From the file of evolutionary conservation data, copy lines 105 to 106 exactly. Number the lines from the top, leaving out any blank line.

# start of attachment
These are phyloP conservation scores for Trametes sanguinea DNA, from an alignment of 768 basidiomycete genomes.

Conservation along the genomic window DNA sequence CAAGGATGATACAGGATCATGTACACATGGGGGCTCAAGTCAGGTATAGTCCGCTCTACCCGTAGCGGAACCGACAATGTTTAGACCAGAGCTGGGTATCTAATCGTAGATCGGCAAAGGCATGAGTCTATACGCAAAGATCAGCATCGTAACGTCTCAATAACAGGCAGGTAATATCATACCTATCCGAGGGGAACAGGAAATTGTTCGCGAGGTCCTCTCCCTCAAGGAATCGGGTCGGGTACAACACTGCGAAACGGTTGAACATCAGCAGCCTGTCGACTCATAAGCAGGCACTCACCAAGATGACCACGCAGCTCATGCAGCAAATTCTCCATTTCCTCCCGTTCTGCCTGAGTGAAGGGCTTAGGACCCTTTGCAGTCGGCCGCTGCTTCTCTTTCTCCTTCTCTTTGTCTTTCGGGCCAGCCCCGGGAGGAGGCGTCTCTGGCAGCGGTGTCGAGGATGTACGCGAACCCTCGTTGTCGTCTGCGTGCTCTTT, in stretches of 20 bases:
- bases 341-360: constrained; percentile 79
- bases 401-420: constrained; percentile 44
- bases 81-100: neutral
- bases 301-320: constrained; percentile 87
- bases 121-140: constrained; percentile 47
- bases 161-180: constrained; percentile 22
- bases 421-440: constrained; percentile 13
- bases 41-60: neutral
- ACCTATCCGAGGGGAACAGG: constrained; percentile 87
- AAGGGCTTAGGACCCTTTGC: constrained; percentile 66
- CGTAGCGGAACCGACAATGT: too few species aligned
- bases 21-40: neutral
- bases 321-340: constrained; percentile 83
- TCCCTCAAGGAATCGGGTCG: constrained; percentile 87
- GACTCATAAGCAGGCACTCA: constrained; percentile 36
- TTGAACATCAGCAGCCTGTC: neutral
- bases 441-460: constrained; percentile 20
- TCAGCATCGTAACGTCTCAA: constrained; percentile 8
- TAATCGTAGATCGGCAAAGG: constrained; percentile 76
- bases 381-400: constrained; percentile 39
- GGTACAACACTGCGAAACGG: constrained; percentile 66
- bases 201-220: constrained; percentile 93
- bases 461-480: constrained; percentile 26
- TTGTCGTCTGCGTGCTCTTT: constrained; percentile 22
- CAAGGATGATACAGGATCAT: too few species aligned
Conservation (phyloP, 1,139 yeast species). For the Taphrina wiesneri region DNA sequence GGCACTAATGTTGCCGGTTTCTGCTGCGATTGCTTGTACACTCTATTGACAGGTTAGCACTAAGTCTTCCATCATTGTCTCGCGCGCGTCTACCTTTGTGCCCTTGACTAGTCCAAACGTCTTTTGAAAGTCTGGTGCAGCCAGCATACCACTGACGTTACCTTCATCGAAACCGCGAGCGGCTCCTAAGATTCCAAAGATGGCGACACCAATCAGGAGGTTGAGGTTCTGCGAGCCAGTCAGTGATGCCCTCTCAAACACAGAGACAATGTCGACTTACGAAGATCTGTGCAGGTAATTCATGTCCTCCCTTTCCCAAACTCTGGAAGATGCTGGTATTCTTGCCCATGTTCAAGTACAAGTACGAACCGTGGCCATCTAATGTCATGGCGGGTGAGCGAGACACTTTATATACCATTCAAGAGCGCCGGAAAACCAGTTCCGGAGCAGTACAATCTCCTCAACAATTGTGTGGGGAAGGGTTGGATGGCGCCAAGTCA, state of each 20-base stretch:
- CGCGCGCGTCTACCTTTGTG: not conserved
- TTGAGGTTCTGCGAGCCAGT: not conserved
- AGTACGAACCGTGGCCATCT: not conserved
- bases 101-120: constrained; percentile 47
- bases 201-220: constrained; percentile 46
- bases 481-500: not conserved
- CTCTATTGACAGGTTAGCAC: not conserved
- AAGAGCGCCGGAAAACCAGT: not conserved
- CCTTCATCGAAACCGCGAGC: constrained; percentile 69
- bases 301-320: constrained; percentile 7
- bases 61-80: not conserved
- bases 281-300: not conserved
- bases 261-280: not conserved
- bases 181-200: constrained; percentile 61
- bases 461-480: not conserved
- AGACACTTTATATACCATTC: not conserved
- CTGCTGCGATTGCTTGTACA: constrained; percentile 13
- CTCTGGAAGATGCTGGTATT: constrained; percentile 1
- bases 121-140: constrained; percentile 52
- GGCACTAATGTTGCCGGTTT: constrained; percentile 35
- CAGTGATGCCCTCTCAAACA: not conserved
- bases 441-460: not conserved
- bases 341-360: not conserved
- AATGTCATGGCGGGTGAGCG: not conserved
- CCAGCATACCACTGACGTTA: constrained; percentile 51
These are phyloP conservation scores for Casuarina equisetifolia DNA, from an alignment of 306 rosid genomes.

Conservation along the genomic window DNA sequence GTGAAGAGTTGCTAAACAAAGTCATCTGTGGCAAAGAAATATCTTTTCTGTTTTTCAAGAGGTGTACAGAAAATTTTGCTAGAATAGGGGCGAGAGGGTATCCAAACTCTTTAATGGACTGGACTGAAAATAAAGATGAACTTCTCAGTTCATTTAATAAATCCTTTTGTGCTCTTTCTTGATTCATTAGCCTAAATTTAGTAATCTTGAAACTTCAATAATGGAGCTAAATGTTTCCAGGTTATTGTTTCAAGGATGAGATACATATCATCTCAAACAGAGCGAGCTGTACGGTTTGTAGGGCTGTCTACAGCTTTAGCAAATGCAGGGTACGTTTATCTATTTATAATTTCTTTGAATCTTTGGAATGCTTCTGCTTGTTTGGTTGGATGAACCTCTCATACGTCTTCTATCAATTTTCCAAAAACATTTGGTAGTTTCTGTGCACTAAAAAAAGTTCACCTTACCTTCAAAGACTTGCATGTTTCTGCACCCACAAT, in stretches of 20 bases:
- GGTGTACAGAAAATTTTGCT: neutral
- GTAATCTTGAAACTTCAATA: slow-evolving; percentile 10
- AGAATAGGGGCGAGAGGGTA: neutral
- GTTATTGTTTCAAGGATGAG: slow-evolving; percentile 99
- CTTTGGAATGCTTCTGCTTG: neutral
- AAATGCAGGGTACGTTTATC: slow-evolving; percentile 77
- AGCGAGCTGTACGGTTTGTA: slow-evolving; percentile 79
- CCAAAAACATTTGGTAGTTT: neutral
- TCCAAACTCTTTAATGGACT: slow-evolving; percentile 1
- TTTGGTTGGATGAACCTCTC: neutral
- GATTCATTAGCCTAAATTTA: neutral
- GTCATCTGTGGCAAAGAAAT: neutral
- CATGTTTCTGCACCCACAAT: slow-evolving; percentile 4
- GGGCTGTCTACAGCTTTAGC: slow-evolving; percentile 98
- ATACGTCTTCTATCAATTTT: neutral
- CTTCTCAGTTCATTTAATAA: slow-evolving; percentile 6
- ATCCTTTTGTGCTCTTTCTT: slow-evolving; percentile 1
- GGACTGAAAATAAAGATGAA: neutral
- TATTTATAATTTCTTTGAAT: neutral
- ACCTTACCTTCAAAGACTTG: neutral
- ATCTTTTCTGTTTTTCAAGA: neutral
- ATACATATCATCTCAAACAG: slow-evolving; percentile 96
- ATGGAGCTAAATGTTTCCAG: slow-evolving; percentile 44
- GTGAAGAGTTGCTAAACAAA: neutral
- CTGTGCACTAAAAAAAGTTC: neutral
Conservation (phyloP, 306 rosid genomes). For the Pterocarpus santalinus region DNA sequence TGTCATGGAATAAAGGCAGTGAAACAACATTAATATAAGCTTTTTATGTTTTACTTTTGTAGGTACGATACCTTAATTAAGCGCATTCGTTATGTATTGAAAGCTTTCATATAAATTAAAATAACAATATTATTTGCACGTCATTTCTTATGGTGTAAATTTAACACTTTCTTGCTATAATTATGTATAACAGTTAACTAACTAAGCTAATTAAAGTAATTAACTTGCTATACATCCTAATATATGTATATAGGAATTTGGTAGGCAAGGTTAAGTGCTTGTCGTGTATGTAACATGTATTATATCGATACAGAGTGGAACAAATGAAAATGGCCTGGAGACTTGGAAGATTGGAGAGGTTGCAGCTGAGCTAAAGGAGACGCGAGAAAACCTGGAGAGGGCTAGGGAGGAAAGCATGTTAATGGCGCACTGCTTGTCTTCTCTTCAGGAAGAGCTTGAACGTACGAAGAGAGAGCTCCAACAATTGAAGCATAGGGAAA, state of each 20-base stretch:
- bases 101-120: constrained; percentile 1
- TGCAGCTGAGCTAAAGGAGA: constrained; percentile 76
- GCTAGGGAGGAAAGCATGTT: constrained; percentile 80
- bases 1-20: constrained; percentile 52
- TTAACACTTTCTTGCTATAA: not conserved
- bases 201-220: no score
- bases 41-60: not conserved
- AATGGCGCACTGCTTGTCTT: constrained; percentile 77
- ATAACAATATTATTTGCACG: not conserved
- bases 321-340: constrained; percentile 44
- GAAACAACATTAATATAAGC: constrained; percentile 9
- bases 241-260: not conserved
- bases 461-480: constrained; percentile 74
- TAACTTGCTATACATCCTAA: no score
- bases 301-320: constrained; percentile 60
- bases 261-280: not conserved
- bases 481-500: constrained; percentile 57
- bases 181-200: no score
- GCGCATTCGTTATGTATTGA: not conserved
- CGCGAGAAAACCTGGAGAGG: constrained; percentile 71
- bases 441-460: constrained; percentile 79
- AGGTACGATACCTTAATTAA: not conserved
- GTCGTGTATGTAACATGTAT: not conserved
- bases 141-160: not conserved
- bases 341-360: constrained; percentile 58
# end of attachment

- bases 141-160: not conserved
- bases 341-360: constrained; percentile 58